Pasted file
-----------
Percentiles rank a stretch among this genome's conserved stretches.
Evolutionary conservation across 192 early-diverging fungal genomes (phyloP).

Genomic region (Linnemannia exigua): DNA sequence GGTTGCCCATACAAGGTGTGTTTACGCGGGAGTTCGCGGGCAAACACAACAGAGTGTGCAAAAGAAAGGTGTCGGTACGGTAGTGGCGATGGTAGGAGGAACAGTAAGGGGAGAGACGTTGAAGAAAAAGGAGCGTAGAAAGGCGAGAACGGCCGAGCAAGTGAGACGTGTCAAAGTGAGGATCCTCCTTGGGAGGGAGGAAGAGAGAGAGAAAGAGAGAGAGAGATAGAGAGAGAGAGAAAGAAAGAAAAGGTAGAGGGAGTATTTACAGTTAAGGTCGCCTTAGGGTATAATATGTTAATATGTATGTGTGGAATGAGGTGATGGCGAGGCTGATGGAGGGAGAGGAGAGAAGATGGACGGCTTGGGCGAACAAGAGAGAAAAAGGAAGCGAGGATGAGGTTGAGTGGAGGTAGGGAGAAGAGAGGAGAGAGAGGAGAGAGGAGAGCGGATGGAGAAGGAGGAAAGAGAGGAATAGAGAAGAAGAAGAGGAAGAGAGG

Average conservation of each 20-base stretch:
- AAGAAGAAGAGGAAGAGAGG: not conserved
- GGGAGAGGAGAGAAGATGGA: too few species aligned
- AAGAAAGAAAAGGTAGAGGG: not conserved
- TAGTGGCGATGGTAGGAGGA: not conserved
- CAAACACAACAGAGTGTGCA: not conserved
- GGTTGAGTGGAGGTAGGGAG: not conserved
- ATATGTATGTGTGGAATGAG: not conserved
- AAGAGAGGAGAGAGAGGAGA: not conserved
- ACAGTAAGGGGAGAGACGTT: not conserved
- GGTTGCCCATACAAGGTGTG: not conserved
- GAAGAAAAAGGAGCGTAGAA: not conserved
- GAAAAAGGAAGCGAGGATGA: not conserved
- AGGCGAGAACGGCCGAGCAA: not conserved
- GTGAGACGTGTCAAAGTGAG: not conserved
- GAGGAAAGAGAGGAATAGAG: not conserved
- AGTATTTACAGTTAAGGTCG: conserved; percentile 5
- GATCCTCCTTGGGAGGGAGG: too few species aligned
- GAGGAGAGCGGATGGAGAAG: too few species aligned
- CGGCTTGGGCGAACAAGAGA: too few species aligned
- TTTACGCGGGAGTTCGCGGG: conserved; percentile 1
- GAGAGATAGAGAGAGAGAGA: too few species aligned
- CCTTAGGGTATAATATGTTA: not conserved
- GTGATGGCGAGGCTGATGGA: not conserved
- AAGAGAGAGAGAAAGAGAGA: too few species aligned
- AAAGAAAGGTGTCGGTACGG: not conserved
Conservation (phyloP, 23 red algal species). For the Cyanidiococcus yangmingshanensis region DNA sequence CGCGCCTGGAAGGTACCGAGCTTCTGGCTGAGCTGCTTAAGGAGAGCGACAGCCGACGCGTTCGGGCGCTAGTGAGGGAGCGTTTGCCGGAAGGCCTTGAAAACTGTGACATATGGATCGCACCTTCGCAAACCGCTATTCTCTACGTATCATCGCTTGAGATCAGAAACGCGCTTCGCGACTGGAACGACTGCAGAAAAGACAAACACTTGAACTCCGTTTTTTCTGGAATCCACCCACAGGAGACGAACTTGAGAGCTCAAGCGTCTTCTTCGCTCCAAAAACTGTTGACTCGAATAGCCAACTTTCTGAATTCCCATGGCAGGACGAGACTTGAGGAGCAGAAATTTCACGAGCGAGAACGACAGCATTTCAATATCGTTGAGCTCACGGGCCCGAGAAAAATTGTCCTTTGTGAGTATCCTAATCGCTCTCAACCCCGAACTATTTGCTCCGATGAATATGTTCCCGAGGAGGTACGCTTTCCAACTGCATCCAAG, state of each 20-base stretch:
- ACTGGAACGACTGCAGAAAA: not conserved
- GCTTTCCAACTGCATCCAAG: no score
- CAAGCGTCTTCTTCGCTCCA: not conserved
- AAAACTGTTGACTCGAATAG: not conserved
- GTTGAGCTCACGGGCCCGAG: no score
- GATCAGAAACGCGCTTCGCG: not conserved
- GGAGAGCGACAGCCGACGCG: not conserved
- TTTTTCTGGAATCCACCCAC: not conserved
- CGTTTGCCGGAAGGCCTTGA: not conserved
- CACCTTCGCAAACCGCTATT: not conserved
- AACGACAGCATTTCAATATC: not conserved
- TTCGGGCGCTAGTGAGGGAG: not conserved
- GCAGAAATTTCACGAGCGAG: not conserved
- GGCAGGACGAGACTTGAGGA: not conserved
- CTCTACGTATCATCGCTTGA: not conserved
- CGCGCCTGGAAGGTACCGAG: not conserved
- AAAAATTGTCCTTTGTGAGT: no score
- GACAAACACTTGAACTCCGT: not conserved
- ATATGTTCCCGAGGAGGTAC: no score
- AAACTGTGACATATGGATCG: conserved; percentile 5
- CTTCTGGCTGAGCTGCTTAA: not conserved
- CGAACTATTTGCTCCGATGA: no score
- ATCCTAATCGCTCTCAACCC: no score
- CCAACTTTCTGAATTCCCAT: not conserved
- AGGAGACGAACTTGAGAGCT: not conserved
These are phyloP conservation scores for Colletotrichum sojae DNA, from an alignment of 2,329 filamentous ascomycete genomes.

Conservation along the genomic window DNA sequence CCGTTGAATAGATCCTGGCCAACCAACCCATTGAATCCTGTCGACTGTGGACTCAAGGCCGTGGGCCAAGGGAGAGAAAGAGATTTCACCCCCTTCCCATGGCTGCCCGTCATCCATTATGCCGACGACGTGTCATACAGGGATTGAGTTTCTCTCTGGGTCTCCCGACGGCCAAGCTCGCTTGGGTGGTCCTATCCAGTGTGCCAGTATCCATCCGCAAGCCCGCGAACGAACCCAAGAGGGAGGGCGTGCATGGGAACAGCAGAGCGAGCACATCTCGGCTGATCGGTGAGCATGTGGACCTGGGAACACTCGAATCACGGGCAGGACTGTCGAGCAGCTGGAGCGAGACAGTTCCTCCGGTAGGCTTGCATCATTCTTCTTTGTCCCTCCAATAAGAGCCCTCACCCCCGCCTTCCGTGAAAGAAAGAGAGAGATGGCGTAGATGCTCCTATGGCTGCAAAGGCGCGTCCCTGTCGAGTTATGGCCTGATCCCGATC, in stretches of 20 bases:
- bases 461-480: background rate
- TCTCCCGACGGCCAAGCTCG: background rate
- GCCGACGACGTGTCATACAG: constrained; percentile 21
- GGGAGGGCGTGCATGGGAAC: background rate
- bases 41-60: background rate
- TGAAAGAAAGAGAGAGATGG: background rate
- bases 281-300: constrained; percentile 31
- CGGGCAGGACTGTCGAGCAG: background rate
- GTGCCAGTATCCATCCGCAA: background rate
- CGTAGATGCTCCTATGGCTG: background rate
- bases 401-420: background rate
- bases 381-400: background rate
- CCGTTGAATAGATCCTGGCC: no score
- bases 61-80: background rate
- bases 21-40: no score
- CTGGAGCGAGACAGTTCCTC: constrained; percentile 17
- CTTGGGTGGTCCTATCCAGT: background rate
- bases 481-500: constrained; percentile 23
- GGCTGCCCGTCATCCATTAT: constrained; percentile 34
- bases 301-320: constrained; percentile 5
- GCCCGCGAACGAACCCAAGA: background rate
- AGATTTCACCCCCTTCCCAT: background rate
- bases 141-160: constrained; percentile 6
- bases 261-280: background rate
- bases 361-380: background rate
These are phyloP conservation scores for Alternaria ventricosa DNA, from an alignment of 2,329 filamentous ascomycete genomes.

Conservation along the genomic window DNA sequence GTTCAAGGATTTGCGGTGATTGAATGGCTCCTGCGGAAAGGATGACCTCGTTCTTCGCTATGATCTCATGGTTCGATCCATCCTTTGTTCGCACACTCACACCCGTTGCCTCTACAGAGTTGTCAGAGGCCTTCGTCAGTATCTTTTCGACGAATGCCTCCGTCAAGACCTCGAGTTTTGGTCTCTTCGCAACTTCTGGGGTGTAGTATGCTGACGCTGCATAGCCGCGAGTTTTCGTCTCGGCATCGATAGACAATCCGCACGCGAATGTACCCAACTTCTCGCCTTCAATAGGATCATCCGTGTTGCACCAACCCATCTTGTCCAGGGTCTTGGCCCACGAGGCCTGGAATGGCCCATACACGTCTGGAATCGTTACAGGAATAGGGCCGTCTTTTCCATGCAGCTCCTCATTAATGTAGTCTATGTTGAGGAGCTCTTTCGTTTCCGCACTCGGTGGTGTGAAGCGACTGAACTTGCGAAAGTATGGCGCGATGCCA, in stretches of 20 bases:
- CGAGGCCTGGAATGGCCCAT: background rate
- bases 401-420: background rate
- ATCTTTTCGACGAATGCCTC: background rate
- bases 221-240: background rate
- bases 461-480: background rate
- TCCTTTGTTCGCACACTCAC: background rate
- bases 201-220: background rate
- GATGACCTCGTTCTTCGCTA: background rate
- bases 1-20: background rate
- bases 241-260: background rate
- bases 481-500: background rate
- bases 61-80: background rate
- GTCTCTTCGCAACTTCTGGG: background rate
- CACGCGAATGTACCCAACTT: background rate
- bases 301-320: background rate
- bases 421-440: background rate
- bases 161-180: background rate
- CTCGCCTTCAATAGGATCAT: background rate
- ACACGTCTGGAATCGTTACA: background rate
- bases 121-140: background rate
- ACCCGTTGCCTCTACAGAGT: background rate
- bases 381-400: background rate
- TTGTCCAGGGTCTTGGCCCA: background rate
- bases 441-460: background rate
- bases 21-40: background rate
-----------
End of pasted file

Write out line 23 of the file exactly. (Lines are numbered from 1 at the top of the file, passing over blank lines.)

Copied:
- CGGCTTGGGCGAACAAGAGA: too few species aligned